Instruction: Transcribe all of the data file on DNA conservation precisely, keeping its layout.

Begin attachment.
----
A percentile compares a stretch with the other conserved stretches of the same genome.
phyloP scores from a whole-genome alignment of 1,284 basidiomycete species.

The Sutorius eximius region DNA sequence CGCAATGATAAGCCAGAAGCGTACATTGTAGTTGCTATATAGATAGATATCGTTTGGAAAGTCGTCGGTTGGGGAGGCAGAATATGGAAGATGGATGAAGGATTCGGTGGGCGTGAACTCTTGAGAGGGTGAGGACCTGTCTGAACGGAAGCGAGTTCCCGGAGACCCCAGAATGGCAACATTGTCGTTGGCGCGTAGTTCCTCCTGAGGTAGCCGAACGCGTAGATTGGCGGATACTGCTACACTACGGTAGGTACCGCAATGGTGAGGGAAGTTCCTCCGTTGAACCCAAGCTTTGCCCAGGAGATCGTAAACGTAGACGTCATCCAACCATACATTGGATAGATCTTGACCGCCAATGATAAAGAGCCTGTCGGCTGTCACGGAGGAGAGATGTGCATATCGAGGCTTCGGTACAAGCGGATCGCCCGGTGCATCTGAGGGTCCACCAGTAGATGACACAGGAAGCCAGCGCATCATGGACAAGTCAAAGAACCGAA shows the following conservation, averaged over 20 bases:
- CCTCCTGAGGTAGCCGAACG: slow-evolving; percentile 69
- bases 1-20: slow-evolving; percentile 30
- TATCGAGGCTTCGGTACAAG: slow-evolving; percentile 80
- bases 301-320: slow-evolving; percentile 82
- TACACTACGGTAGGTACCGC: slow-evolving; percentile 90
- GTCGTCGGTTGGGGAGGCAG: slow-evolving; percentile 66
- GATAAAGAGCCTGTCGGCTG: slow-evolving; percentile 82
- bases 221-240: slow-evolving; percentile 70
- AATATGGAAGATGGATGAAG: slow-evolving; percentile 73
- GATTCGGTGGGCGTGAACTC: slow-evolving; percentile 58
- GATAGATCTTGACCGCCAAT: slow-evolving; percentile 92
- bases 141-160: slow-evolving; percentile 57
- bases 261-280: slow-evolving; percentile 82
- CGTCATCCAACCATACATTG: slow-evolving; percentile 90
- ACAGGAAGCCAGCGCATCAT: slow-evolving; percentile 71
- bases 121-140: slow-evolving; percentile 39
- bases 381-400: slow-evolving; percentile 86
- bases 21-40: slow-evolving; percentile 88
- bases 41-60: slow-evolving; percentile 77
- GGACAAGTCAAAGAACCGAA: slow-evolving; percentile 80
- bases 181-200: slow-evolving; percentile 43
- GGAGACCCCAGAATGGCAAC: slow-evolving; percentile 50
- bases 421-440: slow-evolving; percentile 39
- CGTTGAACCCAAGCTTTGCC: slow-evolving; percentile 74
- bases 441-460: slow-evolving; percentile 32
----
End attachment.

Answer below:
A percentile compares a stretch with the other conserved stretches of the same genome.
phyloP scores from a whole-genome alignment of 1,284 basidiomycete species.

The Sutorius eximius region DNA sequence CGCAATGATAAGCCAGAAGCGTACATTGTAGTTGCTATATAGATAGATATCGTTTGGAAAGTCGTCGGTTGGGGAGGCAGAATATGGAAGATGGATGAAGGATTCGGTGGGCGTGAACTCTTGAGAGGGTGAGGACCTGTCTGAACGGAAGCGAGTTCCCGGAGACCCCAGAATGGCAACATTGTCGTTGGCGCGTAGTTCCTCCTGAGGTAGCCGAACGCGTAGATTGGCGGATACTGCTACACTACGGTAGGTACCGCAATGGTGAGGGAAGTTCCTCCGTTGAACCCAAGCTTTGCCCAGGAGATCGTAAACGTAGACGTCATCCAACCATACATTGGATAGATCTTGACCGCCAATGATAAAGAGCCTGTCGGCTGTCACGGAGGAGAGATGTGCATATCGAGGCTTCGGTACAAGCGGATCGCCCGGTGCATCTGAGGGTCCACCAGTAGATGACACAGGAAGCCAGCGCATCATGGACAAGTCAAAGAACCGAA shows the following conservation, averaged over 20 bases:
- CCTCCTGAGGTAGCCGAACG: slow-evolving; percentile 69
- bases 1-20: slow-evolving; percentile 30
- TATCGAGGCTTCGGTACAAG: slow-evolving; percentile 80
- bases 301-320: slow-evolving; percentile 82
- TACACTACGGTAGGTACCGC: slow-evolving; percentile 90
- GTCGTCGGTTGGGGAGGCAG: slow-evolving; percentile 66
- GATAAAGAGCCTGTCGGCTG: slow-evolving; percentile 82
- bases 221-240: slow-evolving; percentile 70
- AATATGGAAGATGGATGAAG: slow-evolving; percentile 73
- GATTCGGTGGGCGTGAACTC: slow-evolving; percentile 58
- GATAGATCTTGACCGCCAAT: slow-evolving; percentile 92
- bases 141-160: slow-evolving; percentile 57
- bases 261-280: slow-evolving; percentile 82
- CGTCATCCAACCATACATTG: slow-evolving; percentile 90
- ACAGGAAGCCAGCGCATCAT: slow-evolving; percentile 71
- bases 121-140: slow-evolving; percentile 39
- bases 381-400: slow-evolving; percentile 86
- bases 21-40: slow-evolving; percentile 88
- bases 41-60: slow-evolving; percentile 77
- GGACAAGTCAAAGAACCGAA: slow-evolving; percentile 80
- bases 181-200: slow-evolving; percentile 43
- GGAGACCCCAGAATGGCAAC: slow-evolving; percentile 50
- bases 421-440: slow-evolving; percentile 39
- CGTTGAACCCAAGCTTTGCC: slow-evolving; percentile 74
- bases 441-460: slow-evolving; percentile 32